"We couldn't have gotten a Salazar, I know that," said Maron, "but we could have gotten world-class in here...she had nothing (advertised) in Boston. She had nothing in Buffalo. All of it is an embarrassment to a lot of people, even the city of Syracuse. She made this thing into a nothing." (Post-Standard, May 14, 1982)

Hubbard's response:

"I'm going to do what I always do, which is run a good race. I'm providing the arena for a championship event, but I don't feel it's up to me to go out and recruit the runners." (Post-Standard, May 14, 1982)

Both then and now, it actually would be the job of the race director—Hubbard's title—to recruit the runners, even those of average status. A race director would have difficulty gaining corporate sponsors—Hubbard's other title—if the runners weren't there to make sponsorship worthwhile. And yet, Hubbard was both race director and corporate sponsor, which meant that as soon as corporate sponsorship disappeared, so too would the race. So when Maron " bring the marathon championship back to Syracuse next year, preferably on a different date with a different sponsor...going to try and talk Budweiser into sponsoring it next year," it's not surprising to learn that after the results (won by 24-year old federal employee Joel Menges, in 2:32:37, approximately 24 minutes slower than Salazar's Boston Marathon time), there is no further mention of a Syracuse spring marathon in the newspapers.

As we know, notable races did not disappear entirely from Syracuse: the Mountain Goat Run, started during the late '70s running boom, continues to this day, as well as many local shorter distance races. The week following the May 16, 1982 marathon debacle saw the inaugural running of the Dynamis 15K, a road race held in Manlius that featured Dick Beardsley, one month after his second-place finish in the Boston Marathon, and winner Herb Lindsay, who was on pace to finish in American record time, until—in what only seems appropriate for car-centric Syracuse—a tanker truck allowed to travel along the race route forced Lindsay to stop and let the truck pass. In a complete twist from the Milk Run scenario, Dynamis was willing to spend $5000 for top runners (the reported appearance fee for Bill Rogers for the 1983 race)(Post-Standard, May 20, 1983), but Manlius fought holding the race in the town, citing concerns of "vandalism" by spectators (Post-Standard, April 29, 1982). The race reached national status as one of Runner magazine's "top competitive men's master races," but was discontinued in 1985, due to lack of funding.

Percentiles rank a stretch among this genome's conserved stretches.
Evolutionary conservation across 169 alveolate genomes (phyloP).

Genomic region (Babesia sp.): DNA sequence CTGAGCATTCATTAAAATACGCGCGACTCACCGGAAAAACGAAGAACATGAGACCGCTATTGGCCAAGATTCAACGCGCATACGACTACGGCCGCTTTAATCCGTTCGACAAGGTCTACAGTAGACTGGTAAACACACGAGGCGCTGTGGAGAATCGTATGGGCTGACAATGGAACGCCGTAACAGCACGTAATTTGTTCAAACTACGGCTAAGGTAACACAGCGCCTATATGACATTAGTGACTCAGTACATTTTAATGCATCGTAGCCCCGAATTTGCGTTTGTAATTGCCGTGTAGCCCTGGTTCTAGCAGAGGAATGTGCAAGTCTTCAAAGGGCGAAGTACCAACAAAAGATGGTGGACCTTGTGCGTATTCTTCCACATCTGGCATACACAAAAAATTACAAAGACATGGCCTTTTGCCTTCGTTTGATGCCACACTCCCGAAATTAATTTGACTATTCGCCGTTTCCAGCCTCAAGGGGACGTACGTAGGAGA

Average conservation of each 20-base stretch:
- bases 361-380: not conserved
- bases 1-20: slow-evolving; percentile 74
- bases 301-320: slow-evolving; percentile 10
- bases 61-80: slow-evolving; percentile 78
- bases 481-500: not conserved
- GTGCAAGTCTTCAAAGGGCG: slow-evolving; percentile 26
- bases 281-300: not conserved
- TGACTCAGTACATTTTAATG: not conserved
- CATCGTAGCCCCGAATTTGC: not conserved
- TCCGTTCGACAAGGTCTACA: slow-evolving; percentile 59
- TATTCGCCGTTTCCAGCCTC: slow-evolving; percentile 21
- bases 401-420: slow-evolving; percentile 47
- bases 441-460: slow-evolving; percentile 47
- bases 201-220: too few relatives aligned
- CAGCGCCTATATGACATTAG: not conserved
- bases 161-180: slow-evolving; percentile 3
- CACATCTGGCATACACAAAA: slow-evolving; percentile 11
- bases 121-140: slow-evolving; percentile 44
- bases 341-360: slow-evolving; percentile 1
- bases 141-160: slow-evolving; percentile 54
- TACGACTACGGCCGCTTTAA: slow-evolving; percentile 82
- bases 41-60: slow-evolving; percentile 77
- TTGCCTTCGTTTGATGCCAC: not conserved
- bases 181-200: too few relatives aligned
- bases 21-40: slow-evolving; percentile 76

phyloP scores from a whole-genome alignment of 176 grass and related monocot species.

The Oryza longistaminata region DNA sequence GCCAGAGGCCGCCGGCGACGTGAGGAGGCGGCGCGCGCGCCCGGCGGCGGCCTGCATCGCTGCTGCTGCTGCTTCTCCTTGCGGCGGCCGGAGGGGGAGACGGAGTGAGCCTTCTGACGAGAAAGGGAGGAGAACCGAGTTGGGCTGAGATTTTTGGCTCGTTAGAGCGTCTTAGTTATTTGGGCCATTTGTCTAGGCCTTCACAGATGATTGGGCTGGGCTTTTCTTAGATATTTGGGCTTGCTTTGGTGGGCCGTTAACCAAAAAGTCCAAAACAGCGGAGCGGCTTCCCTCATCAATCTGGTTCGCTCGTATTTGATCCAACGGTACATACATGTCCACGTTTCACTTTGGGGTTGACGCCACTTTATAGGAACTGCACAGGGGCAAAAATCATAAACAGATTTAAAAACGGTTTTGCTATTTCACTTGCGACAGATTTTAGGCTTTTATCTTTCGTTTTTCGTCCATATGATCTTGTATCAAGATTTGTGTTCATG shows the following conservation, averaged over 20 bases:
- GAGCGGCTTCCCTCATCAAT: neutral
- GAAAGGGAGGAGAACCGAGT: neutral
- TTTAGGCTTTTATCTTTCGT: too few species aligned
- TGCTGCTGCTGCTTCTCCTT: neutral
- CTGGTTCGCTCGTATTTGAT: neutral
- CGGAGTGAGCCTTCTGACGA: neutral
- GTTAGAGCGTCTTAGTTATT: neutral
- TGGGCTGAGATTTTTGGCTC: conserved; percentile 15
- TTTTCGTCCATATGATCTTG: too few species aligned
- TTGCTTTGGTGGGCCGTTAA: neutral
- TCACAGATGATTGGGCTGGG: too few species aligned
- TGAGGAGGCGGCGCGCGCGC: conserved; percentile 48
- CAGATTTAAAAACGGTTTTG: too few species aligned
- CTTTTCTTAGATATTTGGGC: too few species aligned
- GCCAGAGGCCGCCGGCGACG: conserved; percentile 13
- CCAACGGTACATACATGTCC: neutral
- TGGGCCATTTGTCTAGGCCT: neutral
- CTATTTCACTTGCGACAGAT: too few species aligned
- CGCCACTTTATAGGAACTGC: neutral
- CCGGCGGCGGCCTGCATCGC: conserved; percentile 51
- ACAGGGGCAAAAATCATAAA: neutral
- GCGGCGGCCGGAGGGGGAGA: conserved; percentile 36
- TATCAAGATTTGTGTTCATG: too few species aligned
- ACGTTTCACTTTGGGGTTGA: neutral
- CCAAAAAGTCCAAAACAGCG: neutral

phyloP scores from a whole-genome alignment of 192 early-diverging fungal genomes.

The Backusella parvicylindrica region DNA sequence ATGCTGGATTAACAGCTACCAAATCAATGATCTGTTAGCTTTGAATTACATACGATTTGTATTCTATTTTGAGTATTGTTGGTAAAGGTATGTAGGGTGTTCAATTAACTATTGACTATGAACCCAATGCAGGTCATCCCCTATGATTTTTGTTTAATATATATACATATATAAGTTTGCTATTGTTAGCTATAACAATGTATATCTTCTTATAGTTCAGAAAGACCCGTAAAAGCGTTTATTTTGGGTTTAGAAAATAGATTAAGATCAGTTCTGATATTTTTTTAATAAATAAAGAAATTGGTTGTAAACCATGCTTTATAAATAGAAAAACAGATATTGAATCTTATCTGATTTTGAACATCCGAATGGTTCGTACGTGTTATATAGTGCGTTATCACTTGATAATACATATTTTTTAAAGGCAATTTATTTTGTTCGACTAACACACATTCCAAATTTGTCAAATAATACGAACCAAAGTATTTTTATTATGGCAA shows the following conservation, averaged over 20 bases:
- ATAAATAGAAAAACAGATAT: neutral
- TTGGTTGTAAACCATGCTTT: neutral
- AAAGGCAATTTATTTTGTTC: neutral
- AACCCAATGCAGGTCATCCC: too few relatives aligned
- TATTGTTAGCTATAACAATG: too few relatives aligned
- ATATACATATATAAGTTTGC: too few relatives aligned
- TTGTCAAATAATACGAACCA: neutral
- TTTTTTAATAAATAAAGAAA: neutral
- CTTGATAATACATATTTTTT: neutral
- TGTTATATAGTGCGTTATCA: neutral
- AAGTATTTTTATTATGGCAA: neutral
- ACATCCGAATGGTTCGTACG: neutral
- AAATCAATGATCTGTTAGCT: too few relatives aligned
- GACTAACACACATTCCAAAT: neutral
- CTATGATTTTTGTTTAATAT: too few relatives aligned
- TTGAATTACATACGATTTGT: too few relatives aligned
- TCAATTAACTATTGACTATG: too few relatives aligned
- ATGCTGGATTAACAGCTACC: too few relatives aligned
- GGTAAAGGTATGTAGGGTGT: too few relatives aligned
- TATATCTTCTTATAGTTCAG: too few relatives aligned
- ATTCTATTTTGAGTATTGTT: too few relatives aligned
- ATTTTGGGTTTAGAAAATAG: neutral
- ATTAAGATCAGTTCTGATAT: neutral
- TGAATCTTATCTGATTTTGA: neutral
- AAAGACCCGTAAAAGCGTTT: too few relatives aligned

In the 1970s, when the city looked arguably worse (there was a gaping hole in the ground, for goodness sake!), Syracuse celebrated the outdoors. Yet as the willingness to pay disappeared, so too did the opportunities. Not the payment of cash to elite athletes or neighborhood schoolkids for walks or races, but payment of time, risk and comfort to get a pedestrian (runner, cycling, etc. friendly) community. Just as school kids didn't walk 10 miles without giving up their Sunday afternoon, or marathoners didn't run 26.2 miles without giving up every day but their Sunday afternoon, Syracusans may have to give up some commuting time and take down the elevated 81 in order to get a thriving downtown. Runners risk injuries from minor muscle strains to major stress fractures just to cross the finish line; Syracusans may have to risk a bad hair day by walking in a shopping environment that is not climate-controlled. But maybe to get to that Syracuse of tomorrow, we have to hold a walkathon or marathon on the streets of downtown Syracuse—including the elevated stretch of 81—today. At the very least, it would guarantee an annual cleanup of the streets (after all, you can't expect thousands of cars to drive over discarded water cups the next day). Most importantly, it would allow people to fully experience the street-level views of Syracuse, both good and bad. To appreciate what works, and as for what does not—well, there would be 26.2 miles of running and walking to think of what could be.

Thursday, May 7, 2009

May 6, 1979

Well, this infection certainly came out of nowhere, didn't it? Frightening that this one rarity has come to dominate the lives of previously unsuspecting millions, yourself included. Suddenly you're spending countless hours scouring the internet, finding out about its history, its movement, studying past behavior to predict its future. Calling toll-free hotlines late at night because the question of safety is at stake. Despite talk of pay freezes and furloughs at work, you don't think twice about spending money on every item that's associated with this worldwide fever. Yes, if there is one thing Adam Lambert has taught this country in the past few weeks, it is that obsessions are recession-proof.